A recent study has found that older adults that get five or fewer hours of sleep each night may be at a higher risk of developing dementia.
The study was published in the peer-reviewed journal Aging.
The new research was conducted at Brigham and Women’s Hospital, where experts racked up data from the National Health and Aging Trends Study (NHATS).
The data was comprised of more than 2,600 participants who completed questionnaires in 2013 and 2014. Researchers aimed at examining the quality and quantity of sleep, in addition to the risk of dementia from insufficient sleep.
All in all, the findings demonstrated a strong association between sleep disturbances and the onset of dementia over the long-term.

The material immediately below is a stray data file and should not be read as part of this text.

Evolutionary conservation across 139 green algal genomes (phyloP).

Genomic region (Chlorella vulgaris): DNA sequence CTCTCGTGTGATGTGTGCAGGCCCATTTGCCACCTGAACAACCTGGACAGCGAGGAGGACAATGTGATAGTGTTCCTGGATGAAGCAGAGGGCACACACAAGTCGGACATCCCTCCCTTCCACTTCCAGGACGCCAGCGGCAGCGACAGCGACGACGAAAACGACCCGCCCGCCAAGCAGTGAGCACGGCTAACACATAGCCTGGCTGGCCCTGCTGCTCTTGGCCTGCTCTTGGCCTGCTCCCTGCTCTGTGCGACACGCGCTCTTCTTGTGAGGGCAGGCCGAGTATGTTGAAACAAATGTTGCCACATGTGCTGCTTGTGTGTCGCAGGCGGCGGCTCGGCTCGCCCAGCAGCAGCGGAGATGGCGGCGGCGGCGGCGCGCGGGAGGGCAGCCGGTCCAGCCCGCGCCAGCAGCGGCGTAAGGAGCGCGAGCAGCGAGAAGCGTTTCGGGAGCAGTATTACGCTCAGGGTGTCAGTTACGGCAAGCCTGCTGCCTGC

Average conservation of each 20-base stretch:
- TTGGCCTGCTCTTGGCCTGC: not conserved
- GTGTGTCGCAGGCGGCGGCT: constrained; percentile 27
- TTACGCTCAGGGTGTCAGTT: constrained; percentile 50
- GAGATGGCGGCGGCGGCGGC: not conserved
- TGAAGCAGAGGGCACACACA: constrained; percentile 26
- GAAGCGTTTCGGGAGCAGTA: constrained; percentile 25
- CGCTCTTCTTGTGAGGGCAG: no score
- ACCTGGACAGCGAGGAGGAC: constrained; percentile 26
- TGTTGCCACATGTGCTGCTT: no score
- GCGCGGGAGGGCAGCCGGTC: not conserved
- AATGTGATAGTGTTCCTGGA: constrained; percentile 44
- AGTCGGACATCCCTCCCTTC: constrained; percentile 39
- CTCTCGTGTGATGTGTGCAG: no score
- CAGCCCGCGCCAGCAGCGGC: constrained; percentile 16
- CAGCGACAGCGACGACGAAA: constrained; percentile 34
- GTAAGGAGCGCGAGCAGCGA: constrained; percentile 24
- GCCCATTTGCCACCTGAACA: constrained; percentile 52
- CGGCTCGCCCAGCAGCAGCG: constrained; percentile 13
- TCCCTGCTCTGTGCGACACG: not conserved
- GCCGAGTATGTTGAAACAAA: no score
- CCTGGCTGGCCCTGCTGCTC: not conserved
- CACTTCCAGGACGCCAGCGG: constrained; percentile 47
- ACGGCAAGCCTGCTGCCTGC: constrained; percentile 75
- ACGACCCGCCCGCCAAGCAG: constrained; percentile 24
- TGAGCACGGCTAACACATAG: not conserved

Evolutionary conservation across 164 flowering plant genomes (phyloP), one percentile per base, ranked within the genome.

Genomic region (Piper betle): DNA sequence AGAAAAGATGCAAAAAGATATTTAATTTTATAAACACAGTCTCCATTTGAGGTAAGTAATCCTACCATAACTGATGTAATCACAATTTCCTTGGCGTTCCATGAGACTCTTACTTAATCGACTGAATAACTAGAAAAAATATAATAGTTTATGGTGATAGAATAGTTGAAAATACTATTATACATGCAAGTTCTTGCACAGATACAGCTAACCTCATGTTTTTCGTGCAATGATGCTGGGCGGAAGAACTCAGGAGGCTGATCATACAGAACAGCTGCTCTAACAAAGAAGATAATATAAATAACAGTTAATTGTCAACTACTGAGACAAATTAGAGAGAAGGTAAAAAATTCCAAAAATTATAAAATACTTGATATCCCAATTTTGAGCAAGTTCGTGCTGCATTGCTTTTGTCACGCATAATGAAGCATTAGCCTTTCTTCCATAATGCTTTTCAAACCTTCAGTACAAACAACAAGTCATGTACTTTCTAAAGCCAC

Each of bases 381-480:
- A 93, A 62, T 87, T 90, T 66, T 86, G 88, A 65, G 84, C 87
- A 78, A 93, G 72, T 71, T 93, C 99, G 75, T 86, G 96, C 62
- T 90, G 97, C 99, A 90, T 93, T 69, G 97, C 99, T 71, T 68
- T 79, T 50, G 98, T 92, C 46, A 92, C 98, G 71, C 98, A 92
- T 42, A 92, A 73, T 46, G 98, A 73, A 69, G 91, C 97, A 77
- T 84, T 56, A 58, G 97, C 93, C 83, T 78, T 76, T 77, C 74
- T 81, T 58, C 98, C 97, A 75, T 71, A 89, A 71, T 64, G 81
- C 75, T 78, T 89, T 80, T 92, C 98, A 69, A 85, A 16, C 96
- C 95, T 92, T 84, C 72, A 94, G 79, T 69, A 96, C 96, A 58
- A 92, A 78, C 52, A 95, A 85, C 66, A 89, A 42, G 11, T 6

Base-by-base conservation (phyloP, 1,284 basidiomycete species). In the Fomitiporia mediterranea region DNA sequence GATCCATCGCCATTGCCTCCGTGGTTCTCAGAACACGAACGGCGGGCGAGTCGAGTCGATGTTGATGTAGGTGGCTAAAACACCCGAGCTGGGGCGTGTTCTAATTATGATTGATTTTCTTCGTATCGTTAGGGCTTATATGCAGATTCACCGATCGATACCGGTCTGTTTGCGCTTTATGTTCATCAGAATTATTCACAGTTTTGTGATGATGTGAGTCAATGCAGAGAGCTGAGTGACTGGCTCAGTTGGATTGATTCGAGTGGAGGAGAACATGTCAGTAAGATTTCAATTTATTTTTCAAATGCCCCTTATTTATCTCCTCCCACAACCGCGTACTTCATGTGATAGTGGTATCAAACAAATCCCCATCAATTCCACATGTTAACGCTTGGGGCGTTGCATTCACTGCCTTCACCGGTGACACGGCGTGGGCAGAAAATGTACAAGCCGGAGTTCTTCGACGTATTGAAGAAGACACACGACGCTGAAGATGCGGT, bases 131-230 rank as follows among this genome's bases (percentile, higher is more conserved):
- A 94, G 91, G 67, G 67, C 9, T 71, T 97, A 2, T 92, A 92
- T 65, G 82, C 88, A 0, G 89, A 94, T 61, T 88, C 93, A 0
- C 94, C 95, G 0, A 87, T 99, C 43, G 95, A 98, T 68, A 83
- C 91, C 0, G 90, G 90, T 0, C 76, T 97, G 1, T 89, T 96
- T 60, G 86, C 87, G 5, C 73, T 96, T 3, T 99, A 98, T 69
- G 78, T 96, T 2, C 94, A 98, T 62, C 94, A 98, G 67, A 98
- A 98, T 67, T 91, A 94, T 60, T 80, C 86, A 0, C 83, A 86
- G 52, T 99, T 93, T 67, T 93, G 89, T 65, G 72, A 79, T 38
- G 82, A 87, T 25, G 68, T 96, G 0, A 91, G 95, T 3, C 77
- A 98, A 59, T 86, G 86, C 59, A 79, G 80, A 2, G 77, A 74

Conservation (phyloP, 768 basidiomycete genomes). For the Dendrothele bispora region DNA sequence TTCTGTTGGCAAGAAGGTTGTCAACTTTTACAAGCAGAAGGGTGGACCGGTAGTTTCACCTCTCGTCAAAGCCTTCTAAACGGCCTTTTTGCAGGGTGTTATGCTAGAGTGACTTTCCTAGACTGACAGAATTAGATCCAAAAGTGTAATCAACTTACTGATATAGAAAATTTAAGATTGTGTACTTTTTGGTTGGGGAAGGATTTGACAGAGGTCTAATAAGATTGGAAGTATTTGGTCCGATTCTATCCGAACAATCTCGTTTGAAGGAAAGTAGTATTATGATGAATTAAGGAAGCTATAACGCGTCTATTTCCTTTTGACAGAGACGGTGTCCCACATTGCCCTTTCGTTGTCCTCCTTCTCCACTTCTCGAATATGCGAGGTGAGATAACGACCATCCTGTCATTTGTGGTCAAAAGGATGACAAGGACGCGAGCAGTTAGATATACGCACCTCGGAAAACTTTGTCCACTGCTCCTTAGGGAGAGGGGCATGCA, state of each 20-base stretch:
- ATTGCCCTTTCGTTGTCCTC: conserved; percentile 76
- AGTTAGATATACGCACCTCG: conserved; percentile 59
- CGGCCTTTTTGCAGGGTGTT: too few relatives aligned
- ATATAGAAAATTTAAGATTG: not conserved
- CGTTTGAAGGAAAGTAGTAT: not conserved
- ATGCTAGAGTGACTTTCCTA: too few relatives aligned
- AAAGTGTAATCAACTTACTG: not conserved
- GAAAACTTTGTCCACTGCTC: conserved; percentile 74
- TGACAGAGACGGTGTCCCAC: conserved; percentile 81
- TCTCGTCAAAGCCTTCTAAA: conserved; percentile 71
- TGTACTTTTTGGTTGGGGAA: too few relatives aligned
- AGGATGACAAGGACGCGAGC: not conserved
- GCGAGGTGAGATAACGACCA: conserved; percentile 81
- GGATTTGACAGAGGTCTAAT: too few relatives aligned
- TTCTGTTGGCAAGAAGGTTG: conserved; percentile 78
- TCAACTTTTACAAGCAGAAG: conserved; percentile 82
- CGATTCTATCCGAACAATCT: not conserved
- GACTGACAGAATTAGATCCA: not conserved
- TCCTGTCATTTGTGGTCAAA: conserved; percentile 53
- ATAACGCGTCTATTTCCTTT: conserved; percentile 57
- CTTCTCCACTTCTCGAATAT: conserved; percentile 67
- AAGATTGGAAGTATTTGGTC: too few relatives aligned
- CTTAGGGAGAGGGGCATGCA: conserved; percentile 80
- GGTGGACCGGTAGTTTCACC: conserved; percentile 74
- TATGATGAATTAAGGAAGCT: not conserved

As opposed to 7 to 8 hours of sleep at night, the healthy standard, adults who received five or fewer hours of sleep were at an increased risk of cognitive deterioration.
“This prospective study reveals that sleep deficiency at baseline, when the average age of participants was 76 years old, was associated with double the risk of incident dementia and all-cause mortality over the next 4 to 5 years,” said one of the co-authors in a news release.
“Our study demonstrates that very short sleep durations and poor-quality sleep in the elderly increase the risk of developing dementia and earlier death. There should be increased focus on obtaining healthy sleep in older adults,” another co-author of the study concluded.